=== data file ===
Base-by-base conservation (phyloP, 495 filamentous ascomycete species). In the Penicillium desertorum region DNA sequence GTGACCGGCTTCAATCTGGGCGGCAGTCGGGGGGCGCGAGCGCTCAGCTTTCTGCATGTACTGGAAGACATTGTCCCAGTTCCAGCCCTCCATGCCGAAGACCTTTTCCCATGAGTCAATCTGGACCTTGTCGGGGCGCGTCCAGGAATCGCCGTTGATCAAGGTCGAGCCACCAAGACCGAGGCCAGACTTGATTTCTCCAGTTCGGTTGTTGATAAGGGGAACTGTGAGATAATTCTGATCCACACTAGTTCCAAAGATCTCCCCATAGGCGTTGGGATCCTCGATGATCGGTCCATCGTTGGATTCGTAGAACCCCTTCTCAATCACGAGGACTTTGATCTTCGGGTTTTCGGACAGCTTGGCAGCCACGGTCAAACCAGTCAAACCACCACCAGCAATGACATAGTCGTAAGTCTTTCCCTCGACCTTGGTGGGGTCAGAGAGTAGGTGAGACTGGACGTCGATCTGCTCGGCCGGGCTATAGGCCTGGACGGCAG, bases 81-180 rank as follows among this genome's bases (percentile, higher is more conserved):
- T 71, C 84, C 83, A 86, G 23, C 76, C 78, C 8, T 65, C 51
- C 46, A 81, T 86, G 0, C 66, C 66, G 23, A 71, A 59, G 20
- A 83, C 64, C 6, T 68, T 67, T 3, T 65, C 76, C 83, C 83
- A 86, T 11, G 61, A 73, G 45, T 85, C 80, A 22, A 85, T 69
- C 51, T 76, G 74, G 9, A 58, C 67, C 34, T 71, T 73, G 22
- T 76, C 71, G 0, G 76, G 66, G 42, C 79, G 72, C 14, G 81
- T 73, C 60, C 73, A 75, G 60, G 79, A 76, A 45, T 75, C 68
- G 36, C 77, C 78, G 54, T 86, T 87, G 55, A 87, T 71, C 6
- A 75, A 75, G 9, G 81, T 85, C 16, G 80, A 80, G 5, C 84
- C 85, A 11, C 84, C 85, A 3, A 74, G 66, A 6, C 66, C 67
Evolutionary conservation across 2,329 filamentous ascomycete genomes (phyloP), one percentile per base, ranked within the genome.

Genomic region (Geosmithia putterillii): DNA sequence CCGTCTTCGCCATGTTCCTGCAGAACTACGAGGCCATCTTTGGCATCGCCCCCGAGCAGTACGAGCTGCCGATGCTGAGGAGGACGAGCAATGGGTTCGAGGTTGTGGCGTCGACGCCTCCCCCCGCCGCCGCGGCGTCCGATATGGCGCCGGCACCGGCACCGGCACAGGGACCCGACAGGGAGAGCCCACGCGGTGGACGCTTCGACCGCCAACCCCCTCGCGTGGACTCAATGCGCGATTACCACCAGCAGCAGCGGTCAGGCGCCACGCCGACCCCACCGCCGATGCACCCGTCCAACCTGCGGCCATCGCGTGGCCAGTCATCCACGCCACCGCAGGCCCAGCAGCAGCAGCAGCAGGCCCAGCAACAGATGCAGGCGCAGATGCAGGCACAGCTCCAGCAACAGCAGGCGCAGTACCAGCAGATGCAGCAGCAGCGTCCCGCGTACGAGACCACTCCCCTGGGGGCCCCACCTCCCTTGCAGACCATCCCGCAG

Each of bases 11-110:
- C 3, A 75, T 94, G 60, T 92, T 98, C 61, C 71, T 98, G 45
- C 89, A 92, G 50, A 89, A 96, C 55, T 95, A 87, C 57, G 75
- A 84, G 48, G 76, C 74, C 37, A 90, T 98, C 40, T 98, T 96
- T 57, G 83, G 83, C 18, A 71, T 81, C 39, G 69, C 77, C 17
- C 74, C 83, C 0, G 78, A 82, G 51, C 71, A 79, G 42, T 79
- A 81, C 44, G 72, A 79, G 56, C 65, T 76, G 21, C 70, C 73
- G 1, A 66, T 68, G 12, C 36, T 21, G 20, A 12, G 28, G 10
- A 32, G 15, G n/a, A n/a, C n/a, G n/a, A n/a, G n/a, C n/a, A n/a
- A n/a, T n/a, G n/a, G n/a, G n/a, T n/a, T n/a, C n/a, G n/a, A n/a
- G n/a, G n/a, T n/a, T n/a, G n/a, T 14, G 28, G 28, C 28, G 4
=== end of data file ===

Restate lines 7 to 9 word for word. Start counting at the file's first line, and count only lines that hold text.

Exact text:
- T 76, C 71, G 0, G 76, G 66, G 42, C 79, G 72, C 14, G 81
- T 73, C 60, C 73, A 75, G 60, G 79, A 76, A 45, T 75, C 68
- G 36, C 77, C 78, G 54, T 86, T 87, G 55, A 87, T 71, C 6